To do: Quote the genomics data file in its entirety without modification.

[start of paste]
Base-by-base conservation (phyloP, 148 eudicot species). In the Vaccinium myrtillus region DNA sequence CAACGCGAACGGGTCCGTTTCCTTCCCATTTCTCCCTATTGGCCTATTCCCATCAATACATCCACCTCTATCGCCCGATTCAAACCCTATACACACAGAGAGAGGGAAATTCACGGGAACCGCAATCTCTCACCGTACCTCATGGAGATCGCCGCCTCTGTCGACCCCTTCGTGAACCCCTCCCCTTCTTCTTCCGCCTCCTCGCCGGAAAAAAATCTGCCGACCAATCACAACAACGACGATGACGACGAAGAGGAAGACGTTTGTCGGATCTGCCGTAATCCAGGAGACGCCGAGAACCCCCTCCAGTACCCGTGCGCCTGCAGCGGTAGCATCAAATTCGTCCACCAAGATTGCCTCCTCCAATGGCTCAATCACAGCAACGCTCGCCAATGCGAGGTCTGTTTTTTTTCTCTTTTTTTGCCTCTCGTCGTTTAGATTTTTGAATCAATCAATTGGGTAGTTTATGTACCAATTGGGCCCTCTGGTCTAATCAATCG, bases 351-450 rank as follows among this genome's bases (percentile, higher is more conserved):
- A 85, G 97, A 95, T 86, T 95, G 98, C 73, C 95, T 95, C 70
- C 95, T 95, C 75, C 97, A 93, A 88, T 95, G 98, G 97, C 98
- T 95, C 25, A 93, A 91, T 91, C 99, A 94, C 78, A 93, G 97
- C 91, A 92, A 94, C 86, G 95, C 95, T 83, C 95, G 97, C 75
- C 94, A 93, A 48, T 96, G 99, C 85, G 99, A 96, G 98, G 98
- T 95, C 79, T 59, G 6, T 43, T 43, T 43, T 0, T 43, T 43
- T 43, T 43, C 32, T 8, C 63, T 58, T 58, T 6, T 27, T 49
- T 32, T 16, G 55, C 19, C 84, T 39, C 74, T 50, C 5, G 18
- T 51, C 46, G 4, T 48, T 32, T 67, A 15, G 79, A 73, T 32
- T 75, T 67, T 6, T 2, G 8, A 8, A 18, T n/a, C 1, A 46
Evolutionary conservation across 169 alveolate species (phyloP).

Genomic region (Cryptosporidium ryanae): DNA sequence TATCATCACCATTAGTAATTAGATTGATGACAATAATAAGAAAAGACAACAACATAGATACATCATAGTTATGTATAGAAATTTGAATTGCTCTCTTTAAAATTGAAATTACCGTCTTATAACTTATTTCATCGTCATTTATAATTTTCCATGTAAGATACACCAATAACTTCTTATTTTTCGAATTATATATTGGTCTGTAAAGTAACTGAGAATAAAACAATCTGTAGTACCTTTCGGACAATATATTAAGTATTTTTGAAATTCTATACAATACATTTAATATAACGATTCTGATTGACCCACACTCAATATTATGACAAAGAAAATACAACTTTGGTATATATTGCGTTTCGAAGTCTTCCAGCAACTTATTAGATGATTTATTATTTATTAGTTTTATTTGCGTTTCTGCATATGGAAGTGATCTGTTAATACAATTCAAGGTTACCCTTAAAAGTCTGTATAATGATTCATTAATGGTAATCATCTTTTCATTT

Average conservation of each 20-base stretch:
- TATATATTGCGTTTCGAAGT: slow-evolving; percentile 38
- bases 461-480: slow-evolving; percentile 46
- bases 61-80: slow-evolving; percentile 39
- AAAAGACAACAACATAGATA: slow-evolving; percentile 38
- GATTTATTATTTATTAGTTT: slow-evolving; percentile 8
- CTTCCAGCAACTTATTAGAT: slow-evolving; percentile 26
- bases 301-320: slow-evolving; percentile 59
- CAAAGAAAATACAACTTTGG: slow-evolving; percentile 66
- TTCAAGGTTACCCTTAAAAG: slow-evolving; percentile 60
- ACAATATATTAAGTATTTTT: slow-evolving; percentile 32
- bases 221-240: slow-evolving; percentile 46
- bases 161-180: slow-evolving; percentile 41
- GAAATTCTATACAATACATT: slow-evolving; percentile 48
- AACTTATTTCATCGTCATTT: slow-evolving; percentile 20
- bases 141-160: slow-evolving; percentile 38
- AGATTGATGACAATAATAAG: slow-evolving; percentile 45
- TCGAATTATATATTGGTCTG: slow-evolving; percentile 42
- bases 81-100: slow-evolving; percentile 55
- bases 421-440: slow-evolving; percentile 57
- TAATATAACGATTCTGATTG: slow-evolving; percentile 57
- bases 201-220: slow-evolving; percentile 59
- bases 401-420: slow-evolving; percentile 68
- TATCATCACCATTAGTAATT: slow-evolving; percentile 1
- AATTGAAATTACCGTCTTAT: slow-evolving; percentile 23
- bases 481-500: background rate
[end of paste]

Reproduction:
Base-by-base conservation (phyloP, 148 eudicot species). In the Vaccinium myrtillus region DNA sequence CAACGCGAACGGGTCCGTTTCCTTCCCATTTCTCCCTATTGGCCTATTCCCATCAATACATCCACCTCTATCGCCCGATTCAAACCCTATACACACAGAGAGAGGGAAATTCACGGGAACCGCAATCTCTCACCGTACCTCATGGAGATCGCCGCCTCTGTCGACCCCTTCGTGAACCCCTCCCCTTCTTCTTCCGCCTCCTCGCCGGAAAAAAATCTGCCGACCAATCACAACAACGACGATGACGACGAAGAGGAAGACGTTTGTCGGATCTGCCGTAATCCAGGAGACGCCGAGAACCCCCTCCAGTACCCGTGCGCCTGCAGCGGTAGCATCAAATTCGTCCACCAAGATTGCCTCCTCCAATGGCTCAATCACAGCAACGCTCGCCAATGCGAGGTCTGTTTTTTTTCTCTTTTTTTGCCTCTCGTCGTTTAGATTTTTGAATCAATCAATTGGGTAGTTTATGTACCAATTGGGCCCTCTGGTCTAATCAATCG, bases 351-450 rank as follows among this genome's bases (percentile, higher is more conserved):
- A 85, G 97, A 95, T 86, T 95, G 98, C 73, C 95, T 95, C 70
- C 95, T 95, C 75, C 97, A 93, A 88, T 95, G 98, G 97, C 98
- T 95, C 25, A 93, A 91, T 91, C 99, A 94, C 78, A 93, G 97
- C 91, A 92, A 94, C 86, G 95, C 95, T 83, C 95, G 97, C 75
- C 94, A 93, A 48, T 96, G 99, C 85, G 99, A 96, G 98, G 98
- T 95, C 79, T 59, G 6, T 43, T 43, T 43, T 0, T 43, T 43
- T 43, T 43, C 32, T 8, C 63, T 58, T 58, T 6, T 27, T 49
- T 32, T 16, G 55, C 19, C 84, T 39, C 74, T 50, C 5, G 18
- T 51, C 46, G 4, T 48, T 32, T 67, A 15, G 79, A 73, T 32
- T 75, T 67, T 6, T 2, G 8, A 8, A 18, T n/a, C 1, A 46
Evolutionary conservation across 169 alveolate species (phyloP).

Genomic region (Cryptosporidium ryanae): DNA sequence TATCATCACCATTAGTAATTAGATTGATGACAATAATAAGAAAAGACAACAACATAGATACATCATAGTTATGTATAGAAATTTGAATTGCTCTCTTTAAAATTGAAATTACCGTCTTATAACTTATTTCATCGTCATTTATAATTTTCCATGTAAGATACACCAATAACTTCTTATTTTTCGAATTATATATTGGTCTGTAAAGTAACTGAGAATAAAACAATCTGTAGTACCTTTCGGACAATATATTAAGTATTTTTGAAATTCTATACAATACATTTAATATAACGATTCTGATTGACCCACACTCAATATTATGACAAAGAAAATACAACTTTGGTATATATTGCGTTTCGAAGTCTTCCAGCAACTTATTAGATGATTTATTATTTATTAGTTTTATTTGCGTTTCTGCATATGGAAGTGATCTGTTAATACAATTCAAGGTTACCCTTAAAAGTCTGTATAATGATTCATTAATGGTAATCATCTTTTCATTT

Average conservation of each 20-base stretch:
- TATATATTGCGTTTCGAAGT: slow-evolving; percentile 38
- bases 461-480: slow-evolving; percentile 46
- bases 61-80: slow-evolving; percentile 39
- AAAAGACAACAACATAGATA: slow-evolving; percentile 38
- GATTTATTATTTATTAGTTT: slow-evolving; percentile 8
- CTTCCAGCAACTTATTAGAT: slow-evolving; percentile 26
- bases 301-320: slow-evolving; percentile 59
- CAAAGAAAATACAACTTTGG: slow-evolving; percentile 66
- TTCAAGGTTACCCTTAAAAG: slow-evolving; percentile 60
- ACAATATATTAAGTATTTTT: slow-evolving; percentile 32
- bases 221-240: slow-evolving; percentile 46
- bases 161-180: slow-evolving; percentile 41
- GAAATTCTATACAATACATT: slow-evolving; percentile 48
- AACTTATTTCATCGTCATTT: slow-evolving; percentile 20
- bases 141-160: slow-evolving; percentile 38
- AGATTGATGACAATAATAAG: slow-evolving; percentile 45
- TCGAATTATATATTGGTCTG: slow-evolving; percentile 42
- bases 81-100: slow-evolving; percentile 55
- bases 421-440: slow-evolving; percentile 57
- TAATATAACGATTCTGATTG: slow-evolving; percentile 57
- bases 201-220: slow-evolving; percentile 59
- bases 401-420: slow-evolving; percentile 68
- TATCATCACCATTAGTAATT: slow-evolving; percentile 1
- AATTGAAATTACCGTCTTAT: slow-evolving; percentile 23
- bases 481-500: background rate